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Discussion Starter · #1 ·
A few days ago my brakes began to get a little less responsive than normal. After a few more days of driving, they became incredibly soft and virtually useless under medium to hard braking. It was at that point I parked it and began looking into fixing it.

After checking out the engine bay and looking for leaks at the master cylinder, I found nothing. Then I carefully examined all of the hard lines from master cylinder to all 4 corners (including the flex lines at the front calipers). still no leaks.

The only thing I found that resembled any kind of breaking issue was the rear driver side wheel cylinder. When I bleed the brakes, I could get no air or fluid out of that cylinder. So I took the time to replace both rear wheel cylinders and they both load properly and function properly now. While I was at it, I also upgraded to power stops pad and drilled/slotted rotor kit. (lookin purrrrrrrty)

After bleeding whole system, took it for the test drive.
Right off that the bat, new install/repair seemed like night and day. Super responsive and strong. But after about 10 hard stops (recommended break in procedure for brake kit) the brakes went back to being mushy at hard stops!!!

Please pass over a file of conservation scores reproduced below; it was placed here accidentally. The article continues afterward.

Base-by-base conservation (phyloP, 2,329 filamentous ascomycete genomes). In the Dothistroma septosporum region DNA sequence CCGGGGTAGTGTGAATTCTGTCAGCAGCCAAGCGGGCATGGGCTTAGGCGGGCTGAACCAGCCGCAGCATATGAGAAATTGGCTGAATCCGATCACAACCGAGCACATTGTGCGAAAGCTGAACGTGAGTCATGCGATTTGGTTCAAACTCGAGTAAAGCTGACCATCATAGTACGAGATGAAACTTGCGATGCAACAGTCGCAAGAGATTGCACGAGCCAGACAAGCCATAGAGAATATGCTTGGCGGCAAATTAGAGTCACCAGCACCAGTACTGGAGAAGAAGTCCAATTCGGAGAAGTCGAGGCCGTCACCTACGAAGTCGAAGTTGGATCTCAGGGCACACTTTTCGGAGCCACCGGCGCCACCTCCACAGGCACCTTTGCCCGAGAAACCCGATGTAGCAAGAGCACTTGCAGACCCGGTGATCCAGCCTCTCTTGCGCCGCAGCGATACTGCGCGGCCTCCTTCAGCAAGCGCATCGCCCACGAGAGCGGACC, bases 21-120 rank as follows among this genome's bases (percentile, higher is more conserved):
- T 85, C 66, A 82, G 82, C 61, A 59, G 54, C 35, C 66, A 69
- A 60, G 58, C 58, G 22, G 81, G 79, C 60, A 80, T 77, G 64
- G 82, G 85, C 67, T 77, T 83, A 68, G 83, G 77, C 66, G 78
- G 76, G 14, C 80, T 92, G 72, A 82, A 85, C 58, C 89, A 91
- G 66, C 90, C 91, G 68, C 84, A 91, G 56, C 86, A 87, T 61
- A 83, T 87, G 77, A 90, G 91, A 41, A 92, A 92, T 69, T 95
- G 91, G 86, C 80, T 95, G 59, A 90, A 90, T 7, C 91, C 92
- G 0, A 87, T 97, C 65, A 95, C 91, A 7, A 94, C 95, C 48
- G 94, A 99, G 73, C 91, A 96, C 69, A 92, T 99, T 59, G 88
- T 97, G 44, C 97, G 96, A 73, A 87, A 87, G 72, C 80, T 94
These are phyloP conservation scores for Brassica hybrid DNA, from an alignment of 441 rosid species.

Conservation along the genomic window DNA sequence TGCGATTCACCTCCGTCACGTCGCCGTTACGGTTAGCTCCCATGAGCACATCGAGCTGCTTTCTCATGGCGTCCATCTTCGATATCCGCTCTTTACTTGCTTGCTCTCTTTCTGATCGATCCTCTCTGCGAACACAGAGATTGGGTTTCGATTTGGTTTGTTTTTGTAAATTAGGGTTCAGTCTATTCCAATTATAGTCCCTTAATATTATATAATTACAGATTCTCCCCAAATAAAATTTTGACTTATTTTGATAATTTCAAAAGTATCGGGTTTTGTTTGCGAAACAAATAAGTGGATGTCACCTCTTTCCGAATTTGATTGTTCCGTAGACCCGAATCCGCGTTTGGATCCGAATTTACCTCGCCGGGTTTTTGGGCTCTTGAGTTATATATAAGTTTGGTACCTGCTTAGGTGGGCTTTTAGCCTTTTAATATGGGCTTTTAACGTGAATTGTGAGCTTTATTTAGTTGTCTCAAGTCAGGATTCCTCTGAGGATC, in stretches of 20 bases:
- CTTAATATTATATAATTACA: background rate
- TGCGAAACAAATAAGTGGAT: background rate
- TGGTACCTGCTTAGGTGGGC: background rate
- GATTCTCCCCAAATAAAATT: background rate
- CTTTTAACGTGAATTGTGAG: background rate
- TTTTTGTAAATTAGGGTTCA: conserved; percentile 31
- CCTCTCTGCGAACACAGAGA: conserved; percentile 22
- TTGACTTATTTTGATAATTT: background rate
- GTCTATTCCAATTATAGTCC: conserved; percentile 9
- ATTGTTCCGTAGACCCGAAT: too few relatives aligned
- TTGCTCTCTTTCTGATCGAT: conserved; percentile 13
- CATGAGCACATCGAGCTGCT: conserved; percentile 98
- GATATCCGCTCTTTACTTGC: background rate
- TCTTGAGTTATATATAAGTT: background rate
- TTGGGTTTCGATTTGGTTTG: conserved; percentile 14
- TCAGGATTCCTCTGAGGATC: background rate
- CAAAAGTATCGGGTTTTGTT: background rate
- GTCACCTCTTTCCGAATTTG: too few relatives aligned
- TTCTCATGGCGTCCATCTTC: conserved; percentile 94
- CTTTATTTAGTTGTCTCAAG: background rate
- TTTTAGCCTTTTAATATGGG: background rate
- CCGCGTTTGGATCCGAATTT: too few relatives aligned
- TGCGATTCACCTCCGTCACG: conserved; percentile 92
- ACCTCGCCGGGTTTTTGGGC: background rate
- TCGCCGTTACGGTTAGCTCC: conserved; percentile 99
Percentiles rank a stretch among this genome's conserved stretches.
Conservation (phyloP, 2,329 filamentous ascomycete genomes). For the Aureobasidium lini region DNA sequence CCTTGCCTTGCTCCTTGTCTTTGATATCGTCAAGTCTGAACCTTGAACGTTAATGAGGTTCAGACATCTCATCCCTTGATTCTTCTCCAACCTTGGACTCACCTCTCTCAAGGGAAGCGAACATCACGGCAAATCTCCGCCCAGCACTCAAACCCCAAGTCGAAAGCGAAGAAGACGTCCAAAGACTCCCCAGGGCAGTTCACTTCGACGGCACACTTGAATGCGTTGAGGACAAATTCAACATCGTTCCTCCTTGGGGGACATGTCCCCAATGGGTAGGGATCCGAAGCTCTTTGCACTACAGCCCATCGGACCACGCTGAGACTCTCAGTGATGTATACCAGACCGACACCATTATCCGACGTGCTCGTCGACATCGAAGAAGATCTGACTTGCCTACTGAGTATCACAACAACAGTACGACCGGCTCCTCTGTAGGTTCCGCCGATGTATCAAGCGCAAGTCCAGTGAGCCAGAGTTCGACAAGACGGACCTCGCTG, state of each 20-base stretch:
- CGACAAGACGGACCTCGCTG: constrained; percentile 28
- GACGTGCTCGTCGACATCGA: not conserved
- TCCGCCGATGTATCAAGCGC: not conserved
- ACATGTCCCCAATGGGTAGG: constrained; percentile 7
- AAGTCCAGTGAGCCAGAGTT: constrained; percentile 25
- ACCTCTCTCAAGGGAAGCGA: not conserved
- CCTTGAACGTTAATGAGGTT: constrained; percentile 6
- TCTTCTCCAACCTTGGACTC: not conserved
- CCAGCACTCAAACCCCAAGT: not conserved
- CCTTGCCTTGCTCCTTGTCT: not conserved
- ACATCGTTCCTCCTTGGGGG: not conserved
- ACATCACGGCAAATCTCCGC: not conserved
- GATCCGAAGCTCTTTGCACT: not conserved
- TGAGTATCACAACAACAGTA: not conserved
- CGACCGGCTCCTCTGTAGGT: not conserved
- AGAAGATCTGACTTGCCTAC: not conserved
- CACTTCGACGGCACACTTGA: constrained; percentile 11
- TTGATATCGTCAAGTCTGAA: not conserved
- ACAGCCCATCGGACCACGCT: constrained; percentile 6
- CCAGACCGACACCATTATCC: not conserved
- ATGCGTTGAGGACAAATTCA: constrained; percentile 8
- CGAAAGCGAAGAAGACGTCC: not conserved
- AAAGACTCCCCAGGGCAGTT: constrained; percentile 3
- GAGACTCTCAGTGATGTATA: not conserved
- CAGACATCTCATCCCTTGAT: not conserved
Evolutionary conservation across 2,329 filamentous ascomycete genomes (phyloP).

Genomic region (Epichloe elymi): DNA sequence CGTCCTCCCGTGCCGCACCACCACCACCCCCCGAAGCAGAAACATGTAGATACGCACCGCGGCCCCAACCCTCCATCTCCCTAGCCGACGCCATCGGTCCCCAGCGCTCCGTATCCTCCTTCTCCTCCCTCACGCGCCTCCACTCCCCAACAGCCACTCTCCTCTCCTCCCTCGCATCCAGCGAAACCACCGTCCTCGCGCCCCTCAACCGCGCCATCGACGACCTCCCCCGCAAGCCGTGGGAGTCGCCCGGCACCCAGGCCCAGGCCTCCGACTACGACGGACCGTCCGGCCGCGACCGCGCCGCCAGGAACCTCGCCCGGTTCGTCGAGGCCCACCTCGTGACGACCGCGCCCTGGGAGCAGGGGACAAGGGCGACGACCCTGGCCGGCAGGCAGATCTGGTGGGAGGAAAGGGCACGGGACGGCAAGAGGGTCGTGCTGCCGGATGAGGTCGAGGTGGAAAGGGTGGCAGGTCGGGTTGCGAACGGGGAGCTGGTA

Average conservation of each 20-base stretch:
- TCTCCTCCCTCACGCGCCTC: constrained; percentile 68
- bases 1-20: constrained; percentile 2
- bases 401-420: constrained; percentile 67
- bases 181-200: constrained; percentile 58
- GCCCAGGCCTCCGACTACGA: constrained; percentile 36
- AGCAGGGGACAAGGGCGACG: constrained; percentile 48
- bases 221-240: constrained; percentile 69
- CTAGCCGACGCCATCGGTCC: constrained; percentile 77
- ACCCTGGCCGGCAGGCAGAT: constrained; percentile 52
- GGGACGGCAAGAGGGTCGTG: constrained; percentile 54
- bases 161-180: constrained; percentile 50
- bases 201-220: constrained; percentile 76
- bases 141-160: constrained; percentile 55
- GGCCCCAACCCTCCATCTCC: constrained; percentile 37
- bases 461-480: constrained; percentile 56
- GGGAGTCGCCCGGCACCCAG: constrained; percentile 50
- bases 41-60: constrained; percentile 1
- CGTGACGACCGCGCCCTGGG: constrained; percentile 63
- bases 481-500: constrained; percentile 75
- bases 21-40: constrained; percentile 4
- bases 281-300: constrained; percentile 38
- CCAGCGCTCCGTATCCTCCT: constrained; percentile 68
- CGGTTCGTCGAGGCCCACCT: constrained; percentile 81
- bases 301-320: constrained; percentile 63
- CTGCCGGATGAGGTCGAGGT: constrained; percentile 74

I was so frustrated because it trally seemed like I had it figured out just moments before.


Hopefully the detailed explanation helps with you provid me with some ideas as I move forward.

Thanks in advance
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Discussion Starter · #5 ·
Is the fluid level in the MC dropping at all?
It may have dropped a bit, I can't remember how high I filled it. Fluid still looks a little dirty though. I'm going to rebleed the system as suggested. U should have seen how dark the old fluid was when I removed it SMH.

Brakes did seem to become more responsive as I continued driving through the day so I will just keep you all updated
 

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How often should brake fluid be changed?
  • Moisture content. When the fluid’s moisture content is confirmed to be more than 3.5 %, the fluid should be replaced. ...
  • The copper test. When fluid is contaminated with moisture, the first metal that it corrodes is copper. ...
  • Leakage. By just checking the fluid reservoir, you can tell if the fluid level is enough or low. ...
  • Dirty fluid. Color may also be a great indicator of when fluids should be changed. The dirty fluid typically means it’s time for a suitable replacement.
How often should brake fluid be changed?
summitcountyvoice.com/change-brake-fluid/
 
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